A local principal at a middle school in Koreatown is frustrated with a homeless encampment bordering the school’s campus despite a city ban to keep them away.  

In August, the Los Angeles City Council voted to ban homeless encampments within 500 feet of schools, though school leaders say that enforcement has been sporadic at best.  

At Virgil Middle School, principal Andrew Conroy said they have had to clear their field in the past because of encampment fires, wires have been cut to their outdoor lighting, and kids can’t pass on the sidewalks to and from school. He says he hears lots of complaints from parents.  

“We definitely try to be empathetic with the situation, but it is an issue, continues to be an issue,” he told KTLA’s Lauren Lyster.  

Conroy said he was encouraged when the city passed the blanket ban on encampments near schools over the summer.  

“I was hopeful that we were going to get real support with, yeah, cleaning the area and having a safe space for our kids to get to school,” he said.  

Despite reaching out and getting support from the district, city and school police, the encampments persist.  

“Every so often, there will be a minor cleanup, but then it returns,” the principal said.  

A person living in the encampment next to Virgil Middle School for the last two months said they’ve only seen outreach workers but have not been cited by police. A cleanup at a nearby encampment brought the person, identified only as Jaz, to this encampment.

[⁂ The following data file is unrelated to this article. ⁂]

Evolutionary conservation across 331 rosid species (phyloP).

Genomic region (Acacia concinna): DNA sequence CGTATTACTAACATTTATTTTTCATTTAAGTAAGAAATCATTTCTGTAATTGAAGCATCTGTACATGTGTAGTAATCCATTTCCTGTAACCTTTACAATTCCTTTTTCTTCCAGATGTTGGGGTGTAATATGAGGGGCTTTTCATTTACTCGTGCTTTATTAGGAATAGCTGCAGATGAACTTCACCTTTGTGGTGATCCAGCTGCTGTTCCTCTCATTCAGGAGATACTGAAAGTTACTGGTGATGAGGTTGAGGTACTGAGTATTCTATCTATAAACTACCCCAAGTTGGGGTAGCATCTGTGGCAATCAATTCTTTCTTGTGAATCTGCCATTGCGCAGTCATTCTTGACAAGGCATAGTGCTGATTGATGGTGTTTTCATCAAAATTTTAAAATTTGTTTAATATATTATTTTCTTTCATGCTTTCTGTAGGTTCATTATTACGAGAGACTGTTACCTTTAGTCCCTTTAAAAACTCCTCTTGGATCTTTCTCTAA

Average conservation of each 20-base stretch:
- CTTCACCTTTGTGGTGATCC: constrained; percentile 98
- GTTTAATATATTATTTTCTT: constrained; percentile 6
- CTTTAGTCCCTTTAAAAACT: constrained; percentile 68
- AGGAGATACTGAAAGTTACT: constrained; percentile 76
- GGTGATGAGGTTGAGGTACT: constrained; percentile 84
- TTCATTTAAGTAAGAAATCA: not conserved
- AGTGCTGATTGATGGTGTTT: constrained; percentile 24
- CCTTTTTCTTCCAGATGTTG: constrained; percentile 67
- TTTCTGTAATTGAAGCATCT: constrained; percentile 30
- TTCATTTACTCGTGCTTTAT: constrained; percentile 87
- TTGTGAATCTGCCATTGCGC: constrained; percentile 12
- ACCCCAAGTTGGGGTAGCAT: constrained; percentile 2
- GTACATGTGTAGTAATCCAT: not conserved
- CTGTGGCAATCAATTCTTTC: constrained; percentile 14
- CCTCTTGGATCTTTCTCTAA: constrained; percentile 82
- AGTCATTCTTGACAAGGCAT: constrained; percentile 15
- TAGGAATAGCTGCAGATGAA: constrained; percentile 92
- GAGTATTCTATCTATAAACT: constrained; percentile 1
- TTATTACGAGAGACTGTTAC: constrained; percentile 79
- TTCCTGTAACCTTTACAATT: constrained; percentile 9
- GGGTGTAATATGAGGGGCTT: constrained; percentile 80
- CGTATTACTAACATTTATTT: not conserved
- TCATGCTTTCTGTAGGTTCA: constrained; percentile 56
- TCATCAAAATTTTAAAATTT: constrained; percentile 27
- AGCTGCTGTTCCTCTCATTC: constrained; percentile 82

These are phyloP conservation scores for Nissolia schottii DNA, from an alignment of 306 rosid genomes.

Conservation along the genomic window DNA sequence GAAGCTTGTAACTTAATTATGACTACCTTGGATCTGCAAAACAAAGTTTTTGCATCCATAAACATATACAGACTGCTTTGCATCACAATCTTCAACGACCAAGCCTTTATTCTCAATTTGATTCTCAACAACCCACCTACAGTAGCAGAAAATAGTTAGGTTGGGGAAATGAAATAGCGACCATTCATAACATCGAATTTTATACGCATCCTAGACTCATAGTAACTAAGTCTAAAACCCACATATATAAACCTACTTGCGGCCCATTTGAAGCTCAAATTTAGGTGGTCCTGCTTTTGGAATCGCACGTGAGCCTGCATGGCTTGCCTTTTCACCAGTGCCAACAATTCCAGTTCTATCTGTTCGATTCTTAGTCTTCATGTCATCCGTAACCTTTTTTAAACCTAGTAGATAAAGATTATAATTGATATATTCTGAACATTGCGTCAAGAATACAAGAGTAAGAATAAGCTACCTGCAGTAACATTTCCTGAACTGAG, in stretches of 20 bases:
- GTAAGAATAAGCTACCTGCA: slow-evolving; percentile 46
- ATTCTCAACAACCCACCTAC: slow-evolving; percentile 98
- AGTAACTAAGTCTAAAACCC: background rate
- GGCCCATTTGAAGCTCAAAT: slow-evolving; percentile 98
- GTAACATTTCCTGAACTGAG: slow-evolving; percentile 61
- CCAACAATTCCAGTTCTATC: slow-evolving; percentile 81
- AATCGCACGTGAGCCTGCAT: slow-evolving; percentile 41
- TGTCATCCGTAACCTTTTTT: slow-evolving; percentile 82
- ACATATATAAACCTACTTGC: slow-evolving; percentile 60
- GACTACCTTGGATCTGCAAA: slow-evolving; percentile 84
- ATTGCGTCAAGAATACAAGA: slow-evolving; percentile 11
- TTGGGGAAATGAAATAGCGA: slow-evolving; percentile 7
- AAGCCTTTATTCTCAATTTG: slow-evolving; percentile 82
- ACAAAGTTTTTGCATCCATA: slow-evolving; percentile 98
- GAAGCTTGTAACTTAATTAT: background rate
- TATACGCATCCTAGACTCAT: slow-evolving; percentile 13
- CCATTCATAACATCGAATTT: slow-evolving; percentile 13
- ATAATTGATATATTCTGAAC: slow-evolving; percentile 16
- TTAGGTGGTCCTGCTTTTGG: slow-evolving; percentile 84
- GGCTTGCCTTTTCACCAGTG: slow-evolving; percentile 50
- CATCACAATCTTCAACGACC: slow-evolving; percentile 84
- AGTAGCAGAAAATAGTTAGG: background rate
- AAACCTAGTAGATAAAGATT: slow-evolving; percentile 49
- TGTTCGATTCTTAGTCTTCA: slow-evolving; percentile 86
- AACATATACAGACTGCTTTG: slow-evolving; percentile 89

“I think the best thing the school can do, or any public institution or employees can do, yeah, is keep pushing for housing,” said Jaz, who added that they’ve been homeless since getting evicted during the pandemic.  

A spokesperson with the Los Angeles Unified School District released a statement to KTLA that reads in part: 

“Los Angeles Unified has provided city officials the names of schools with nearby homeless encampments as local agencies strive to coordinate efforts and supports for the unhoused population. We recognize housing affordability remains a concern that impacts the entire Los Angeles community, and there is much more work that needs to be done.”  

Councilman Mitch O’Farrell represents the area. His office told KTLA that services and outreach have been going on in this encampment and will continue at least until the end of his term, which is at the end of this week.  

KTLA reached out to the Los Angeles Police Department for comment but have not yet heard back.